A record-high number of U.S. citizens sought asylum in Canada in 2017, according to new data from Canadian immigration officials.
The Guardian reported Wednesday that about 2,550 U.S. citizens applied for asylum in 2017, more than six times as many as the year before, and the highest number since Citizenship and Immigration Canada began tracking the data in 1994.
U.S. citizens made up the third-largest group of asylum seekers last year, following Haitian and Nigerian immigrants, according to the Canadian data.
The majority of those seeking asylum in Canada are U.S. citizens who were born in the country but crossed the border with their noncitizen parents, a Montreal-based immigration lawyer told The Guardian.
Canada has seen an increase in asylum-seekers from the U.S. under President TrumpDonald TrumpUkraine's president compares UN to 'a retired superhero' Collins to endorse LePage in Maine governor comeback bid Heller won't say if Biden won election MORE, with many citing his policies and rhetoric on immigration as their reason for fleeing to the north, according to reports.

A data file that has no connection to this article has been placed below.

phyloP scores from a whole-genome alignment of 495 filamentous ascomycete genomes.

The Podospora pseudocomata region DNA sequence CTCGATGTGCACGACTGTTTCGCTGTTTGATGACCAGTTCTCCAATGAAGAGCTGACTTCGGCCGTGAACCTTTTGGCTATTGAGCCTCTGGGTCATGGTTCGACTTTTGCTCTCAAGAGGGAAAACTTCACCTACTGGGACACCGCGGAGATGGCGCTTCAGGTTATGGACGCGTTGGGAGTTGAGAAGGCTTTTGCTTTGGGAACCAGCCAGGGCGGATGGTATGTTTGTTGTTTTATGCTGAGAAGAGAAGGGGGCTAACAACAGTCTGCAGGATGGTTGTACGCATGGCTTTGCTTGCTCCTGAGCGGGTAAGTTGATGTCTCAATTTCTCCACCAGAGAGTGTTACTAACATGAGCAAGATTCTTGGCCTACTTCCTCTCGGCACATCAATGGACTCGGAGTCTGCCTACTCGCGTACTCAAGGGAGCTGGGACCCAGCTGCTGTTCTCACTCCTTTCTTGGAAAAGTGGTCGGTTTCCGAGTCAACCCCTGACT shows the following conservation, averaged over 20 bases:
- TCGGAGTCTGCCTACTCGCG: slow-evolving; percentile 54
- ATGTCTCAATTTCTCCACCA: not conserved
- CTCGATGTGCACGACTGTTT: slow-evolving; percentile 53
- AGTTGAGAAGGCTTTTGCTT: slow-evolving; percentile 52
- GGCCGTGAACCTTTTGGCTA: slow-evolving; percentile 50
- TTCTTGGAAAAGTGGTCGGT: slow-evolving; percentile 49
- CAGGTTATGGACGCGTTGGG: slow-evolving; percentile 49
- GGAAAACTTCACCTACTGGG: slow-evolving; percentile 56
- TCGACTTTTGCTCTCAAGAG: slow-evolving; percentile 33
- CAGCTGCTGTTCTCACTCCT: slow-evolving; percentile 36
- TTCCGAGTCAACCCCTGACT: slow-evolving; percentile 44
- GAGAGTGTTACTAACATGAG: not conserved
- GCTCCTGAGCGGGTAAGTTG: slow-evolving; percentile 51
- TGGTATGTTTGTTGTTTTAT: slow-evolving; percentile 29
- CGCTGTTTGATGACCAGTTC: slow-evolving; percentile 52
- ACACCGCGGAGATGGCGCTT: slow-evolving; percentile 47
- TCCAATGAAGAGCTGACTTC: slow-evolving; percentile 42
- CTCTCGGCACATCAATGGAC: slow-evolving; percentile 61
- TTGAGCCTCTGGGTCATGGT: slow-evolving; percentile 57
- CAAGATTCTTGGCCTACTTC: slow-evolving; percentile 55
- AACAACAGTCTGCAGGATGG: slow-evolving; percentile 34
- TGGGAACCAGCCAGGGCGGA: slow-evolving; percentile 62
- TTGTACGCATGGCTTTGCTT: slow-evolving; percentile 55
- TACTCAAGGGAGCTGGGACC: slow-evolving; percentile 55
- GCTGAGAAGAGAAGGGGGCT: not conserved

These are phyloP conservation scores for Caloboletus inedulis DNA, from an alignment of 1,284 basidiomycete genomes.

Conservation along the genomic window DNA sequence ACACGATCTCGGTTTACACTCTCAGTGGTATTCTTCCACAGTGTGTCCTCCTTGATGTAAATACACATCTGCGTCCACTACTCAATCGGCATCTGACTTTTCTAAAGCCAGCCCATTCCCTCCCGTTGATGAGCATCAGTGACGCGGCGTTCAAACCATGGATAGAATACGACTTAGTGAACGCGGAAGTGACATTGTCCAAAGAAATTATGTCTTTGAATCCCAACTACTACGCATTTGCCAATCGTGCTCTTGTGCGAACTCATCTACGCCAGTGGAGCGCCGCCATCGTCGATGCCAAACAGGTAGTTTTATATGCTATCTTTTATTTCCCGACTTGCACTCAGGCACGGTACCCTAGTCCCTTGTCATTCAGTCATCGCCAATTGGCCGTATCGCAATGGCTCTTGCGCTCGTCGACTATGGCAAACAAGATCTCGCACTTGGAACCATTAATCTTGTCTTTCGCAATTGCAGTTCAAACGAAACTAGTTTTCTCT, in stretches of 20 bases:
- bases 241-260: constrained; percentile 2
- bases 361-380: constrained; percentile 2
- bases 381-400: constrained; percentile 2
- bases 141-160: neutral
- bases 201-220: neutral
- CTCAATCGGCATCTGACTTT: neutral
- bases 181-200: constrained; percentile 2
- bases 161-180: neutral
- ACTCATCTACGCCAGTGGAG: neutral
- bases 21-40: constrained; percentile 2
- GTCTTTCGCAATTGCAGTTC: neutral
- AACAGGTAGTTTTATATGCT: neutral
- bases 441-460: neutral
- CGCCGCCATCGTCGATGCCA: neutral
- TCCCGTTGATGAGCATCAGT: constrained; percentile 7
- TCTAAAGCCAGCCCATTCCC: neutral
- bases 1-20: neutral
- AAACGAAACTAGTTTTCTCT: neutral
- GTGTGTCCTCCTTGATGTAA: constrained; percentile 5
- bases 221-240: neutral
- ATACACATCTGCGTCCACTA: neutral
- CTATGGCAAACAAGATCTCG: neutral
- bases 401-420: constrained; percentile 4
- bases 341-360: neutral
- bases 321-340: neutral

“We left because President Trump said he wanted to deport people,” one Haitian man, Tiroude, told The Guardian.
Tiroude, who asked that his last name not be used, reportedly crossed into Canada and claimed asylum with his wife, also a Haitian immigrant, and their daughter, a U.S. citizen by birth.
Earlier this year, Trump moved to end Temporary Protected Status (TPS) for more than 300,000 migrants from Haiti, El Salvador, Honduras and Sudan. A federal judge blocked the Trump administration from ending TPS for people from those countries last month.
And last month, Trump said in an interview that he planned to end birthright citizenship via executive order, a vow that has divided Republicans and prompted backlash from legal experts who say the move would be unconstitutional.